Every six months or so it seems as if the entire Internet discovers for the first time that people are making data visualizations of the Choose Your Own Adventure books that were popular in the early eighties. Computer scientist Christian Swinehart’s stunning visualizations are only the most recent to capture the imagination of scores of old fans, academics, and data fanatics.
Here then is a brief history of these CYOA maps:
September 2003 Andrew Stern maps a CYOA-inspired book (Night of a Thousand Boyfriends) on the group-blog Grand Text Auto. As far as I can determine, Stern’s is the ur-map, the CYOA map that started it all. Stern modestly calls his rudimentary hand-drawn map “a fun exercise,” but as the CYOA visualizations he inspired increase in complexity over time, Stern’s map is revealed to be visionary.
April 2004 Inspired directly by Stern, Matthew Kirschenbaum assigns a CYOA mapping assignment to undergraduate students in his Computer and Text course at the University of Maryland. One of Matt’s goals is to test the assumption that electronic literature is “simply a souped-up version of CYOA.”
December 2004 Greg Lord, one of Kirschenbaum’s students from the Fall 2004 section of Computer and Text, creates an interactive map of The Third Planet from Altair (CYOA #7). It is the most visually sophisticated map so far, and Lord’s analysis of the book’s various kinds of paths is especially thoughtful.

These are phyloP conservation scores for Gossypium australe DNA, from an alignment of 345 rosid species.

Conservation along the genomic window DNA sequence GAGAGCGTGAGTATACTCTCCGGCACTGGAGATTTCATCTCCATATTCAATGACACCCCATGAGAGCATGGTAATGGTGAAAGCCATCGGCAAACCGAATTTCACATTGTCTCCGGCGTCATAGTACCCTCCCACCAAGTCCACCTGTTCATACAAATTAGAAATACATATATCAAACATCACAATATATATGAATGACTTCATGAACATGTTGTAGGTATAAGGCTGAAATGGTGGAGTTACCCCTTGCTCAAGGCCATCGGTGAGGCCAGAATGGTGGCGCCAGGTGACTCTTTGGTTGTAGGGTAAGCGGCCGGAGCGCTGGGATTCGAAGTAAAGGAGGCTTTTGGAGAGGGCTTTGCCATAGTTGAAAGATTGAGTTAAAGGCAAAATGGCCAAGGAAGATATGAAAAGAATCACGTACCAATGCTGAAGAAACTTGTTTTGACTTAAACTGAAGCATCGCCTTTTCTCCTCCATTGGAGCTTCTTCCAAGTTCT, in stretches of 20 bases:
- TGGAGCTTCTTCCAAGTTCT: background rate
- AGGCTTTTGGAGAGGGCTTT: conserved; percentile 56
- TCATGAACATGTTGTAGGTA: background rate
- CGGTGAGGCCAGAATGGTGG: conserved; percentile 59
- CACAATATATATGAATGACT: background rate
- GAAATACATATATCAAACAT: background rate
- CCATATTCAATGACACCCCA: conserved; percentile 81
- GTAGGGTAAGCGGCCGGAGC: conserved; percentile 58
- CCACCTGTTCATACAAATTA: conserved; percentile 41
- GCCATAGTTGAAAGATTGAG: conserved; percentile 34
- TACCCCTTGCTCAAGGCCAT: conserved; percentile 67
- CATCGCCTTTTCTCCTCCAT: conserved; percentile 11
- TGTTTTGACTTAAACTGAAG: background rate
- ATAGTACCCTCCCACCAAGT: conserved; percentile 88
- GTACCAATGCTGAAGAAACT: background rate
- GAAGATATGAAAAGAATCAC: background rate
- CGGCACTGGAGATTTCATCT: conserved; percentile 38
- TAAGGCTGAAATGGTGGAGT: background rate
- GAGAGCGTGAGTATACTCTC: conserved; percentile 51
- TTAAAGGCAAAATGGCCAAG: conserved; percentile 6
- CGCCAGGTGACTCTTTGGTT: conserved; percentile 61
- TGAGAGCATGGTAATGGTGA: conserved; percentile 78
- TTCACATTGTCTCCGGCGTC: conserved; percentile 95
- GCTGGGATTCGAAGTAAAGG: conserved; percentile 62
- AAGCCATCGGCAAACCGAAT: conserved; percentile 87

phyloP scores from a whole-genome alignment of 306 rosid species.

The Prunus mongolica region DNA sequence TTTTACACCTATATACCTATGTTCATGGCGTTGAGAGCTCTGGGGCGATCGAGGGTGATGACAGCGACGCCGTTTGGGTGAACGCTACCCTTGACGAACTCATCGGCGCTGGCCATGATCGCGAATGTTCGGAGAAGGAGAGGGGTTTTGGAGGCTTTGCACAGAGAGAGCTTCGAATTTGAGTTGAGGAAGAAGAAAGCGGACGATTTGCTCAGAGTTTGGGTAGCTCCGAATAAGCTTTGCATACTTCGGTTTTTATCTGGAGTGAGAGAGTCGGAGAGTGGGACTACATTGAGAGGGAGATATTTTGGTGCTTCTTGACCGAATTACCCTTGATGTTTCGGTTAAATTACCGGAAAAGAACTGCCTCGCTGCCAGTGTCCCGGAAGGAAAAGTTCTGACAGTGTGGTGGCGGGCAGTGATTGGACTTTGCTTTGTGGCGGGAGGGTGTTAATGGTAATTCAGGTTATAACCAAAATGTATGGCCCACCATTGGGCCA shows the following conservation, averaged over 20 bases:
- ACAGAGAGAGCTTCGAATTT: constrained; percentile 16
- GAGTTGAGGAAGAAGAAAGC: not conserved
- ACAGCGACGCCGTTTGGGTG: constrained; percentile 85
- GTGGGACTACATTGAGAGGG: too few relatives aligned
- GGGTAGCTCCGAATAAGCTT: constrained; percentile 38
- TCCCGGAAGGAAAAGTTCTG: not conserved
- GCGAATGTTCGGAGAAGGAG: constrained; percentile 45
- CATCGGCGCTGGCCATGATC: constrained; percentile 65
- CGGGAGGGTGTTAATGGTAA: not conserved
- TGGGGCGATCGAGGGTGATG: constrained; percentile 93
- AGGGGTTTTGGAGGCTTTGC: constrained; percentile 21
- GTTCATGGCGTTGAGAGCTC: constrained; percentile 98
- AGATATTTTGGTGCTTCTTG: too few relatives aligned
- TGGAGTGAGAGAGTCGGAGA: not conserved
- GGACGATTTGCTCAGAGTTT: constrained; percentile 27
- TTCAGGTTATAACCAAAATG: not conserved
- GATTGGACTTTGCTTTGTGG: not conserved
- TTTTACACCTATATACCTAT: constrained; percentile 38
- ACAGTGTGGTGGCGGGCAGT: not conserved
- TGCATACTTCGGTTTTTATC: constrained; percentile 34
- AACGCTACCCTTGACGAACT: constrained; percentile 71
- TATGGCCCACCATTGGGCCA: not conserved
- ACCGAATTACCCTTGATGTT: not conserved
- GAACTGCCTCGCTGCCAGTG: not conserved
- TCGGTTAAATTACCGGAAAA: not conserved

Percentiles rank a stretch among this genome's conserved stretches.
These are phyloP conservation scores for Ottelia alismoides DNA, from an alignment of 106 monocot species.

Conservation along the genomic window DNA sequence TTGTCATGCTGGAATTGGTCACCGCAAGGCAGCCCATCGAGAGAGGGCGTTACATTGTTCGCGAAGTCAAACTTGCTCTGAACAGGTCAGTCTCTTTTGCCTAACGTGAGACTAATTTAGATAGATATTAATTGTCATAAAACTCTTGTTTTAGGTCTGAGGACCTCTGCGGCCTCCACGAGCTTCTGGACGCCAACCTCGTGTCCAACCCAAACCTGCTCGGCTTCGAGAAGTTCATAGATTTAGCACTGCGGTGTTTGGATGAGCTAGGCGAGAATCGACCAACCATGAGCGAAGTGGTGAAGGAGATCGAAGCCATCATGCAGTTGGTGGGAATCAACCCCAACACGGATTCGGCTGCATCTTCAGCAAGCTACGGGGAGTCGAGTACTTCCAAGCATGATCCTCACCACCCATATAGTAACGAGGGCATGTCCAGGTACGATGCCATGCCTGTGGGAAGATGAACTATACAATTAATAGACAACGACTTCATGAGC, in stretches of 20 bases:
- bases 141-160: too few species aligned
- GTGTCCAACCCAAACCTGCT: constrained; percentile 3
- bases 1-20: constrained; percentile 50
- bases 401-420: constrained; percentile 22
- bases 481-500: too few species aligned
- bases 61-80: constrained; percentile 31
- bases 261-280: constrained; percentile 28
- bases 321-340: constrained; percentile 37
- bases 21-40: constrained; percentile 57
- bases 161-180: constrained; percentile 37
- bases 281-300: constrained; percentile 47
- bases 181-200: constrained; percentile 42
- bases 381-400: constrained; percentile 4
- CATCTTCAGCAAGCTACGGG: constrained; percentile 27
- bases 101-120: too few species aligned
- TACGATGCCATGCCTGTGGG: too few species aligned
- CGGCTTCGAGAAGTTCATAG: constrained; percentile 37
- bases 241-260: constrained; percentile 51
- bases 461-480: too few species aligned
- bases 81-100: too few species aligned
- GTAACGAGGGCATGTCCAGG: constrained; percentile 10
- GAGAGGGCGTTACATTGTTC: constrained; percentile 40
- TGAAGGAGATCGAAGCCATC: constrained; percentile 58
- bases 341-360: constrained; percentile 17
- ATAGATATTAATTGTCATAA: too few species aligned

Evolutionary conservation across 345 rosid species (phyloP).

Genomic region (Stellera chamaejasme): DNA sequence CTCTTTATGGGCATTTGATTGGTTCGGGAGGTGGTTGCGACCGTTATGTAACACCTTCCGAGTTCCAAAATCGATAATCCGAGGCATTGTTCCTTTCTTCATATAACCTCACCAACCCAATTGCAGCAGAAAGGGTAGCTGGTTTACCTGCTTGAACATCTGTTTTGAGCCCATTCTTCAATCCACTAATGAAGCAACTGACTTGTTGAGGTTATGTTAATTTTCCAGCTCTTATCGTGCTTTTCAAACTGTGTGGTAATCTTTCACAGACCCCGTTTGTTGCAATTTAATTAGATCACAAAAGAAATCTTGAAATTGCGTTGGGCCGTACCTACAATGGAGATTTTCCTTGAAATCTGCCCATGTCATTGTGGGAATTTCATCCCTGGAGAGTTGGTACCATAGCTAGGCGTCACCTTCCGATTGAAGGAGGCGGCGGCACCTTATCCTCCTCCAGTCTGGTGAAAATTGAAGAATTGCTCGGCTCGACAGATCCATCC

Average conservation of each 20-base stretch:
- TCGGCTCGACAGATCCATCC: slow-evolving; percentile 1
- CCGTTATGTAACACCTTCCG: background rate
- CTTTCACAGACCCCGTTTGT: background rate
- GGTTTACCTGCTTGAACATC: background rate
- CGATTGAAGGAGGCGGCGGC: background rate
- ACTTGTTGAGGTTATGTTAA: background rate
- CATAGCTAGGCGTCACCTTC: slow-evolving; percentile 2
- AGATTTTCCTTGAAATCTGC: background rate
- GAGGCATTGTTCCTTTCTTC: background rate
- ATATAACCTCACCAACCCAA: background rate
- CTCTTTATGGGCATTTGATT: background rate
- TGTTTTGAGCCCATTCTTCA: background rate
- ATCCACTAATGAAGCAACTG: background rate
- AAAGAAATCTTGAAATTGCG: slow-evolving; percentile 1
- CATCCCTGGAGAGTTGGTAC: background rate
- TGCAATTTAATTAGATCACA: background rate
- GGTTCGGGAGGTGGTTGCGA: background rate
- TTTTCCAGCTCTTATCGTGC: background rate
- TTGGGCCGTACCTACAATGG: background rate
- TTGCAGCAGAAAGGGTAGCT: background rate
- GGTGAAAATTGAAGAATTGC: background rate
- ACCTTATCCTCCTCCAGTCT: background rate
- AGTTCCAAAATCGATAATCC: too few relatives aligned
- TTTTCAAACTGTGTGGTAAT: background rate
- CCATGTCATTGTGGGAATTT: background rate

September 2005 I borrow Kirschenbaum’s assignment and revise it for a class at George Mason University on new media. As an example for my students, I map the first book in the series, The Cave of Time (CYOA #1). My own interest in the mapping of these books lies in the moral structure embedded within the novels, in which certain choices are rewarded and others are not. I’m also fascinated by the assumptions the books make about what constitutes a failed or satisfying ending.
March 2008 Sean Ragan turns The Mystery of Chimney Rock (CYOA #5) into a directed graph. Ragan uses AT&T’s open source Graphviz software for his map, which takes a simple text file of options (e.g. “3 -> 4, 3-> 6) and compiles them into a diagram.
September 2008 My GMU students map CYOA books for a class on ergodic literature (ergodic: a neologism coined by Espen Aarseth to describe literature that requires non-trivial choices from the reader). The assignment is a revision of the September 2005 assignment, and I connect it to Franco Moretti’s idea of a “distant reading” of literature.
July 2009 Designer Michael Niggel creates an analysis of paths and outcomes of Journey Under the Sea (CYOA #2). Niggel finds that over 75 percent of the book’s endings are unfavorable (50 percent will actually end in death).
November 2009 Christian Swinehart offers multiple data views of twelve CYOA books, a project that took 13 months to complete. Swinehart’s project is in effect a longitudinal study of CYOA’s evolution, showing that later books were more linear and offered fewer endings.
Given the recurring interest in these maps from both literature professors and computer scientists, I imagine we haven’t seen the last of these maps. I also imagine the trend to treat CYOA books as data sets will intensify. And as data sets, they can be manipulated in novel and ingenious ways, in which subtle patterns can be extracted, patterns which may tell us a great deal about what we humans like and don’t like in the stories we tell ourselves about ourselves.